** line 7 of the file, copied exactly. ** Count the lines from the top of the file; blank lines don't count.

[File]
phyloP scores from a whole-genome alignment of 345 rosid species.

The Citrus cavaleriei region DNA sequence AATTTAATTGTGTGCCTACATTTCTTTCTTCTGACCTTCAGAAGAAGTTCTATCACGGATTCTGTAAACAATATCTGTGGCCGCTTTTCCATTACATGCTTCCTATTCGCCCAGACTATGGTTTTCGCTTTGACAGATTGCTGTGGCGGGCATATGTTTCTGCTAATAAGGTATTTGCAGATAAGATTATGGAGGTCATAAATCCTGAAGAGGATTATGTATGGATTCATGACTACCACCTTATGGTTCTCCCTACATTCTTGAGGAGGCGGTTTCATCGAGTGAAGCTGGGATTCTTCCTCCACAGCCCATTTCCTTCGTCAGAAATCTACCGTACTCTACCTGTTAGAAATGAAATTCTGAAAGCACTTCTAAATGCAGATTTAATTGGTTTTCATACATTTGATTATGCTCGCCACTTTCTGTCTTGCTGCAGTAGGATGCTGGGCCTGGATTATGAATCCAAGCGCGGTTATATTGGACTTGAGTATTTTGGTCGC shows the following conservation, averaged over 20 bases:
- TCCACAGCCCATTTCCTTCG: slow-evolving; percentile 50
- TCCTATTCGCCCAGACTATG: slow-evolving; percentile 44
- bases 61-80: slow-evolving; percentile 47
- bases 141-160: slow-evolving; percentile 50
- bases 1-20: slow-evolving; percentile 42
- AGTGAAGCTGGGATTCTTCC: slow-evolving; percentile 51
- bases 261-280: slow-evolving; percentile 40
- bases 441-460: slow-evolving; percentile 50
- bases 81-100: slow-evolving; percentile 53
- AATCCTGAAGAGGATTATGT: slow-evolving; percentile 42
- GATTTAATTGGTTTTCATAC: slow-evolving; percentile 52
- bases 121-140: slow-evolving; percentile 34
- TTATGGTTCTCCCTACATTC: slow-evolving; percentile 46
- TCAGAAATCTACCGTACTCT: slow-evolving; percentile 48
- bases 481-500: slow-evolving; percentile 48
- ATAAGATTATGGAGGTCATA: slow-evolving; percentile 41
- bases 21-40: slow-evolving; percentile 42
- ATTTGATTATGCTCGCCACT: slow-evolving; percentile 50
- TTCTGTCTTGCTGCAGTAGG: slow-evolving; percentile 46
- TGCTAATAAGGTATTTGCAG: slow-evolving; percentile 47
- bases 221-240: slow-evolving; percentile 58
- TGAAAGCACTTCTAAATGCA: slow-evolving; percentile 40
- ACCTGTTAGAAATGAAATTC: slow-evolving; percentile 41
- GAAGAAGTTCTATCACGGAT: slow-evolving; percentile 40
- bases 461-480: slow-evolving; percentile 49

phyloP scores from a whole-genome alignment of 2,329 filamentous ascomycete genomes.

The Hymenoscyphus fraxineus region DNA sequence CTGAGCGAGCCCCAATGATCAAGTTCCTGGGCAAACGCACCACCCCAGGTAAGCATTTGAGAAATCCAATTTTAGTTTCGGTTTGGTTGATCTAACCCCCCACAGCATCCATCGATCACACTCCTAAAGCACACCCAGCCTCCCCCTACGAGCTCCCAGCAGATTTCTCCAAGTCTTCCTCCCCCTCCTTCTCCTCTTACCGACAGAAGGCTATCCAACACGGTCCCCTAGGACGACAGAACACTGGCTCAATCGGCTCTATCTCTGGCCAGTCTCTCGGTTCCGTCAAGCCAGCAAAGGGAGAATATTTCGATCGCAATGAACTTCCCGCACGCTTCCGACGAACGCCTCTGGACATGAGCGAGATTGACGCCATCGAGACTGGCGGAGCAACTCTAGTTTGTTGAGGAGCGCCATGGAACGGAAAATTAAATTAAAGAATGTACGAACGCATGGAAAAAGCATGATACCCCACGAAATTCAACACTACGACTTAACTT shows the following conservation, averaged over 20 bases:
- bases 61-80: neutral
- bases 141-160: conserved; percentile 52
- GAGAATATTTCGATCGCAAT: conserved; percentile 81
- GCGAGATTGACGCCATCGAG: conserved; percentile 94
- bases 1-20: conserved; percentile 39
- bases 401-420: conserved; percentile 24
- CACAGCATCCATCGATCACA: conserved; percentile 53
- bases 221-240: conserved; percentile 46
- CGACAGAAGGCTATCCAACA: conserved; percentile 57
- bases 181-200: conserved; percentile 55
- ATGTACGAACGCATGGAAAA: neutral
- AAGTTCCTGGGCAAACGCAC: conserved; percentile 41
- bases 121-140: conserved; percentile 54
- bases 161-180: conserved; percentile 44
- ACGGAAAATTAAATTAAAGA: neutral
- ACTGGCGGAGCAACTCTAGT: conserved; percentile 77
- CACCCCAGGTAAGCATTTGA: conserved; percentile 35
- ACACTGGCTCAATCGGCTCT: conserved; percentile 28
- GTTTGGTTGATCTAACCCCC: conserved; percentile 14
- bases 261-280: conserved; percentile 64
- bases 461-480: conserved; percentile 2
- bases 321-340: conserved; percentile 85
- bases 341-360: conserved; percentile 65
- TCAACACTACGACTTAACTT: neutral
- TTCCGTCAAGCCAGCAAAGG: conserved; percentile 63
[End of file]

- bases 1-20: slow-evolving; percentile 42